Managing interior construction within an active, tall office building can be tricky. From specific building constraints to managing safety and noise in a heavily occupied workplace, it takes an organised plan and top-notch communication. Here are nine factors to consider in the planning and building process to make sure the project is successful and you’re meeting the needs of the occupier.
9 things to consider when Working in Tall buildings
1. Compliance with the Building Management Permit System
- Establishing a good working relationship with the building management team from the outset is essential.
- Our teams hold weekly meetings with all of the interested parties where upcoming works are discussed and the correct methodology is adopted to ensure procedural compliance.
2. The Permit Approval Process
- Due to the varying volume of permit applications in a high-rise building, the building management team are sometimes in a position where they’re unable to process a permit within the advertised timescales. To prevent this from impacting on the progress of the works, additional time must be allowed for this process – permits are submitted to an agreed timeframe to ensure they are approved by the deadline.
3. Adapting to changes in the Building validation
- During the life of a building, its requirements are subject to change for original fit-out to the new project start. These changes may not be transmitted to or reflected in the recorded information and therefore are a key risk.
- Validations and surveys are of fundamental importance for each aspect of work to avoid costly surprises.
4. General access and egress
- As the security levels increase the requirements to gain entry into some buildings can be quite stringent. We ensure that our supply chain is fully aware of the requirements so that the process of obtaining passes is as smooth as possible.
- We utilise Biometric security technology to ensure full capture of ingress and egress to our works area. This can be shared use with the incumbent security contractor giving a high level of comfort regarding building security.
- This includes the awareness around bag search protocol and the need to maintain a civil and friendly demeanour with building security personnel at all times.
5. Use of Plant / Movement in the Building
- The supply chain is fully briefed prior to a start onsite what type of access platforms are allowed within the building. This is more relevant higher up the building you go. Raised access floor weight restrictions and the proximity to façade glazing units will often rule out the use of most mobile elevated working platforms. Proper planning around the types of access equipment allowed will mitigate any later issues.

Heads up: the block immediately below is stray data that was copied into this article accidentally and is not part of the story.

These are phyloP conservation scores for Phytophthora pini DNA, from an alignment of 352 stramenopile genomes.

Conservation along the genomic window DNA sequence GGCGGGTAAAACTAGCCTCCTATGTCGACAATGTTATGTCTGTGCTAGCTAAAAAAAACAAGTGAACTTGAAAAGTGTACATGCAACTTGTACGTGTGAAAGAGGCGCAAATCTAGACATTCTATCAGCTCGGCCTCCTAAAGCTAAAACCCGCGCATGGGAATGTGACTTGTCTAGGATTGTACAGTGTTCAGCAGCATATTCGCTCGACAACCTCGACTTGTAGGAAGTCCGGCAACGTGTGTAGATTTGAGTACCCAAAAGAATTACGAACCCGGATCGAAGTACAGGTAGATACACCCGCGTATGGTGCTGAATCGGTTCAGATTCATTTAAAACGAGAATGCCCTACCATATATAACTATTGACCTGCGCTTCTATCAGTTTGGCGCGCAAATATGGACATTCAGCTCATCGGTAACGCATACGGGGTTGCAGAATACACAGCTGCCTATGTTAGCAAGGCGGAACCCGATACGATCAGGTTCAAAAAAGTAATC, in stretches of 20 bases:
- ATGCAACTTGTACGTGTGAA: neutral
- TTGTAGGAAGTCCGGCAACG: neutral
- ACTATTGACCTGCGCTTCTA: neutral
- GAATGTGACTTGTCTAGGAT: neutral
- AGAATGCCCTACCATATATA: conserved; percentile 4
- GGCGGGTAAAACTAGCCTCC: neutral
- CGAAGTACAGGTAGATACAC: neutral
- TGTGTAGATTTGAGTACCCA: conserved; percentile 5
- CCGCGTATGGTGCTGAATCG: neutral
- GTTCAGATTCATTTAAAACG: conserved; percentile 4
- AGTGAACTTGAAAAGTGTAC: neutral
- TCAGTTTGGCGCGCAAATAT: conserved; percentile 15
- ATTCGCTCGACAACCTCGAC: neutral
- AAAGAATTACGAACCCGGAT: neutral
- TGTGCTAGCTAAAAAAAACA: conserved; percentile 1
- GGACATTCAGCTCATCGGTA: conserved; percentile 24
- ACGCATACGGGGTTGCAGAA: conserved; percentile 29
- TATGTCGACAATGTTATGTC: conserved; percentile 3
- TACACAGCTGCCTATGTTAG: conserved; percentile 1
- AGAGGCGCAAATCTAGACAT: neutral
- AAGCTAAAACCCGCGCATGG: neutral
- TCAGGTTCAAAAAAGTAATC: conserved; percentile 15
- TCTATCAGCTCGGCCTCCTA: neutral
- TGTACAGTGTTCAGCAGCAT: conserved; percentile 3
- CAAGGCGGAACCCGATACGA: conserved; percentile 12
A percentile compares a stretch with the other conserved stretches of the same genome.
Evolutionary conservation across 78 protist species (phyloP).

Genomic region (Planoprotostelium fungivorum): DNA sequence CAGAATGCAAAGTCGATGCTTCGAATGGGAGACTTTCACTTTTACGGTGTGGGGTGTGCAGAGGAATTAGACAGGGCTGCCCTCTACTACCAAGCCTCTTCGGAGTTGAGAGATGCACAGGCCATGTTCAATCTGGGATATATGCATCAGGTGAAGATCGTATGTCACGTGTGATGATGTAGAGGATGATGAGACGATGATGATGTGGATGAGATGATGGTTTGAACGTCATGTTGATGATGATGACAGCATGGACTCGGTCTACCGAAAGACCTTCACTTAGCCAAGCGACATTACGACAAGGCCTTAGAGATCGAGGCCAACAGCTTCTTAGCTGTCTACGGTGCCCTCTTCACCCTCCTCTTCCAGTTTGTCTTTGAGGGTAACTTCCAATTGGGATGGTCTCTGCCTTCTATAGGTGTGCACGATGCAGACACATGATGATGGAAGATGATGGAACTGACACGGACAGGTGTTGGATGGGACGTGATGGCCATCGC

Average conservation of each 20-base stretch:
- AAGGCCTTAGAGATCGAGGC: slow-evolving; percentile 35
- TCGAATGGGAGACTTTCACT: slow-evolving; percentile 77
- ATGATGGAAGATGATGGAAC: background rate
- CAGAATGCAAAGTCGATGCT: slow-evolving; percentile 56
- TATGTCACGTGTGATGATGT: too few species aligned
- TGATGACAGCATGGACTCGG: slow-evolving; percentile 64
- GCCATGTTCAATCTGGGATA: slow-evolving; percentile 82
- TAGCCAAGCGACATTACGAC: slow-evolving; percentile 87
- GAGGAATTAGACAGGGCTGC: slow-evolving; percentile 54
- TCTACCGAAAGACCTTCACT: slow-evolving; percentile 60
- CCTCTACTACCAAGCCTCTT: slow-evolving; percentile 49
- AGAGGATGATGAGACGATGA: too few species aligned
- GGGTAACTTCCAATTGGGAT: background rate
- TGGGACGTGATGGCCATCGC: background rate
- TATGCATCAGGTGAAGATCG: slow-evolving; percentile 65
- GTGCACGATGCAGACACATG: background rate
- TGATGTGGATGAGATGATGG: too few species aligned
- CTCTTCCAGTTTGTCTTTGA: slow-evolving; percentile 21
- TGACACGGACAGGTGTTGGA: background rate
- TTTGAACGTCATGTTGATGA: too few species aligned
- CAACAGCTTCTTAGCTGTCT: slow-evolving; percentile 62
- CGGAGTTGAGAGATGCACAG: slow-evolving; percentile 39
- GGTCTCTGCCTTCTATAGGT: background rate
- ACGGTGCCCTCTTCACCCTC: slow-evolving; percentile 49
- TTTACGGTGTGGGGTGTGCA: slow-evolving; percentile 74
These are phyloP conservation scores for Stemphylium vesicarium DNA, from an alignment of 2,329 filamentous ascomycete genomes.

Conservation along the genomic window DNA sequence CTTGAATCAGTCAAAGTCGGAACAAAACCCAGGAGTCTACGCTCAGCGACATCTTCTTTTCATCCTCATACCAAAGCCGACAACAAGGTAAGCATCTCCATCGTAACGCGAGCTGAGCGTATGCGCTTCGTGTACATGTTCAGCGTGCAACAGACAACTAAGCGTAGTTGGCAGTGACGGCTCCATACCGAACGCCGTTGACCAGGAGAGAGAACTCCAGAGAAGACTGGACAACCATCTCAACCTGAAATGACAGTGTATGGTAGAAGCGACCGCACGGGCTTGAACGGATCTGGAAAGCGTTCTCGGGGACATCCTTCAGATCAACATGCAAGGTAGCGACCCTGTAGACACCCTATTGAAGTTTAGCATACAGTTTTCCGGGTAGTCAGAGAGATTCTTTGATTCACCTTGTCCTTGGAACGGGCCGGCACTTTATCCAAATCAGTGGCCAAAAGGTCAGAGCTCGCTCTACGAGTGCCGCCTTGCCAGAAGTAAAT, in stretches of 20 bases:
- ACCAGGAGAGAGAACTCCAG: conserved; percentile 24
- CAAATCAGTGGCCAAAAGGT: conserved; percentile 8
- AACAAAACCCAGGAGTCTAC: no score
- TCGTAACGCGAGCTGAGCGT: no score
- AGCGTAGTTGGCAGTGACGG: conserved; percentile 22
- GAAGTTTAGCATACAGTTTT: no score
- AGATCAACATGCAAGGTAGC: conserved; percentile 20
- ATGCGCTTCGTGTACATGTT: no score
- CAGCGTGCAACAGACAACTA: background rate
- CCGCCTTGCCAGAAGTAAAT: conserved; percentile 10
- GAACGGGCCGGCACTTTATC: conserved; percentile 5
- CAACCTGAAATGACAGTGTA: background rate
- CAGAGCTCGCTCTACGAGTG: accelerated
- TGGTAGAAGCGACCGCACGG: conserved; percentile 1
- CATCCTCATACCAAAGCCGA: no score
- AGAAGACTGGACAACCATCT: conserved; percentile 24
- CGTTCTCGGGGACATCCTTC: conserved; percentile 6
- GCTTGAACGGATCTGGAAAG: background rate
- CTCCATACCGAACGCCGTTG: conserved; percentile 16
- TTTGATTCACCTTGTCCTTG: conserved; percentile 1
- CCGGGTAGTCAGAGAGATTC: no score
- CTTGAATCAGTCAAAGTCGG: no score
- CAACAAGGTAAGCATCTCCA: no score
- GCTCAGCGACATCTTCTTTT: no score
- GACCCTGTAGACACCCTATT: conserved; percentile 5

6. Material delivery / Goods Lift capacity
- Sometimes building goods lift capacities are insufficient to accommodate the workings of the existing building tenants and future tenant fit-outs simultaneously. We agree a delivery strategy with the Building Management team to ensure that we can get the required materials to the floors without disrupting the normal operations of the building. This might mean only certain daily slots are available during the week, or that all deliveries are made out of normal working hours to ease the burden on the goods lifts.
- The general location of tall buildings leads to an added risk to road users due to the increase in large delivery vehicles during the project. We use our CLOCS and FORS accreditations to ensure their safet
7. Issues with Noise
- Working within an occupied building means good neighbour relations are essential. We meet our neighbours and brief them about the project, introducing them to a single point of contact that they can feedback to.
- We will continue to work with them to ensure that we do not disturb their “business as usual” environment. Acoustic runways and sound proof cutting booths are provided across the floor plate, as well as allocating designated times for the moving of materials to ensure that our neighbours do not suffer any noise disruption.
- Noise generated by ‘Drilling’ is a major cause of neighbour disturbance and can be easily mitigated with designated working hours. What is key to this type building is co-ordinating our programme around the business use and needs of the neighbouring floors and users to mitigate any impact ‘aggravating noise’ caused by general works and deliveries can have on neighbours video conferencing rooms or recording studios etc.
8. Major Incident / Evacuation Planning
- Robust planning that dovetails in with the existing building procedures is key. To ensure that this is managed correctly, our SHEQ advisor will meet with the responsible parties within the building to ensure that our plans for evacuation in the event of a fire, or any other threat, fit in seamlessly with those already in place. It is equally important that clear routes of communication and escalation are set in place from the outset, prior to any works commencing on site.
- Our responsibility for providing welfare facilities of a high standard and in keeping with the demand onsite is something that we take very seriously. This can sometimes prove challenging in high-rise occupied environments where space is at a premium. We have refined a level of installation that is both in keeping with the quality we demand, but still gives us the flexibility to move from floor to floor as the fit out progresses.